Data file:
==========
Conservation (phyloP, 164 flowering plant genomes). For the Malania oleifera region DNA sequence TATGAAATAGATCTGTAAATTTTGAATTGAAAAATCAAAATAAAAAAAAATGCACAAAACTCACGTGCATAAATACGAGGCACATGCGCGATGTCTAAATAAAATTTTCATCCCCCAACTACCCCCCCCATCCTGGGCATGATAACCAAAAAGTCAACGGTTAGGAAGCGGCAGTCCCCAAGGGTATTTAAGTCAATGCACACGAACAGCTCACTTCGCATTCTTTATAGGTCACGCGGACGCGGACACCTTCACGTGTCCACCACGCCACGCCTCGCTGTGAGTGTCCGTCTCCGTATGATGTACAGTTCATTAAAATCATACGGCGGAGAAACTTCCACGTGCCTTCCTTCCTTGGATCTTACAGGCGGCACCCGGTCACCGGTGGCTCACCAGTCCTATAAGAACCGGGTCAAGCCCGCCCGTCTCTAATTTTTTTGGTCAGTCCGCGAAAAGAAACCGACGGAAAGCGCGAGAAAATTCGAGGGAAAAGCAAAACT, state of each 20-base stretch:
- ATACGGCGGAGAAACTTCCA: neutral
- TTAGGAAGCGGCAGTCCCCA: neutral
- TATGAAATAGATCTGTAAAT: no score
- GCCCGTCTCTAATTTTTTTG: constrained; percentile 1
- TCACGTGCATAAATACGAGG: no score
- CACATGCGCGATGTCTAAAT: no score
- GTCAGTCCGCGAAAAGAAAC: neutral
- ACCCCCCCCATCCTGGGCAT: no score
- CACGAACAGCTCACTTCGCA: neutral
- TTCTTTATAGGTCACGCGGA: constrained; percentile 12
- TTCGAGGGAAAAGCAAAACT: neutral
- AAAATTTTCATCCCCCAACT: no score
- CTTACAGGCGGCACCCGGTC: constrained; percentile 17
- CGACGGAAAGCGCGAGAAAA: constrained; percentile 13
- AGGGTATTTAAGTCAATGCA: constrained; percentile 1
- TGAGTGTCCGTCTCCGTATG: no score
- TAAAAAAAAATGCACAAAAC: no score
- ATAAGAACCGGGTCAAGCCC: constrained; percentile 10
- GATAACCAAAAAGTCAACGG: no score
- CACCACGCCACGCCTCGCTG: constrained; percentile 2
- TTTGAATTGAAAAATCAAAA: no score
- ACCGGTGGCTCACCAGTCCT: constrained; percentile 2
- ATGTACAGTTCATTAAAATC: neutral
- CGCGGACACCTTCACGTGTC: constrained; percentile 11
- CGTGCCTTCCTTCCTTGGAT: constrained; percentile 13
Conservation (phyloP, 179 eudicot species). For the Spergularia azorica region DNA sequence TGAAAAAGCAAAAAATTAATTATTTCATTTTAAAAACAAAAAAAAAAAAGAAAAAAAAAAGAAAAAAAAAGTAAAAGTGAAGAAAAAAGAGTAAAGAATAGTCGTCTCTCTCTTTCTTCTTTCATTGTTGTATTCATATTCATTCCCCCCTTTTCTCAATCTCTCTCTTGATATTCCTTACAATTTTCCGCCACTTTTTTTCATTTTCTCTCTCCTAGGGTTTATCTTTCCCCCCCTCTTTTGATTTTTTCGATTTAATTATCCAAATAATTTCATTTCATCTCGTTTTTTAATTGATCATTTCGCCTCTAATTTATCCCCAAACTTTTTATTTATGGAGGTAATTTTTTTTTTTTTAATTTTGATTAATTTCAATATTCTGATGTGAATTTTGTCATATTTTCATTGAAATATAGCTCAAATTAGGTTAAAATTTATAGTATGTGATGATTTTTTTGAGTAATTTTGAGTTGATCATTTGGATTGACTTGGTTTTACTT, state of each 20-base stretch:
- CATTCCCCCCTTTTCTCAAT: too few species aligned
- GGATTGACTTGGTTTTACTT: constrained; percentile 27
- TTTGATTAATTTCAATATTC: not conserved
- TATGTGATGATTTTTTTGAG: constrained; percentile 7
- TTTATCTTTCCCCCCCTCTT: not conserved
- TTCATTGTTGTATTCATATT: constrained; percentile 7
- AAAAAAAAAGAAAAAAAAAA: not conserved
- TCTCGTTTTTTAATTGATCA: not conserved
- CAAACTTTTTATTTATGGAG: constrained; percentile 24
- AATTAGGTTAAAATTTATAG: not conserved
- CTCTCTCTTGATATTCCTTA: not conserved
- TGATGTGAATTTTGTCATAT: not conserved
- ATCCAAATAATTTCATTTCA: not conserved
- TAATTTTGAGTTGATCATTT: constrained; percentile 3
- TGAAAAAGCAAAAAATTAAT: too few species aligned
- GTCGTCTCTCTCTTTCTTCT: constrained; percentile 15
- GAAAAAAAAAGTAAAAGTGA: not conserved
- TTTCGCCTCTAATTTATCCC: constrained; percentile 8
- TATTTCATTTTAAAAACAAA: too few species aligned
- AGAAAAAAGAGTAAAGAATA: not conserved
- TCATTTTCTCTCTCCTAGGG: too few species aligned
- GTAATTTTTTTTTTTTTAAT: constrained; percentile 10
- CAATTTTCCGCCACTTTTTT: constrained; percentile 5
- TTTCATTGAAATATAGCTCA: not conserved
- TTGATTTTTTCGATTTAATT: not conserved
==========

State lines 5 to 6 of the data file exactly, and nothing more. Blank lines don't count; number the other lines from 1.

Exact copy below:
- GCCCGTCTCTAATTTTTTTG: constrained; percentile 1
- TCACGTGCATAAATACGAGG: no score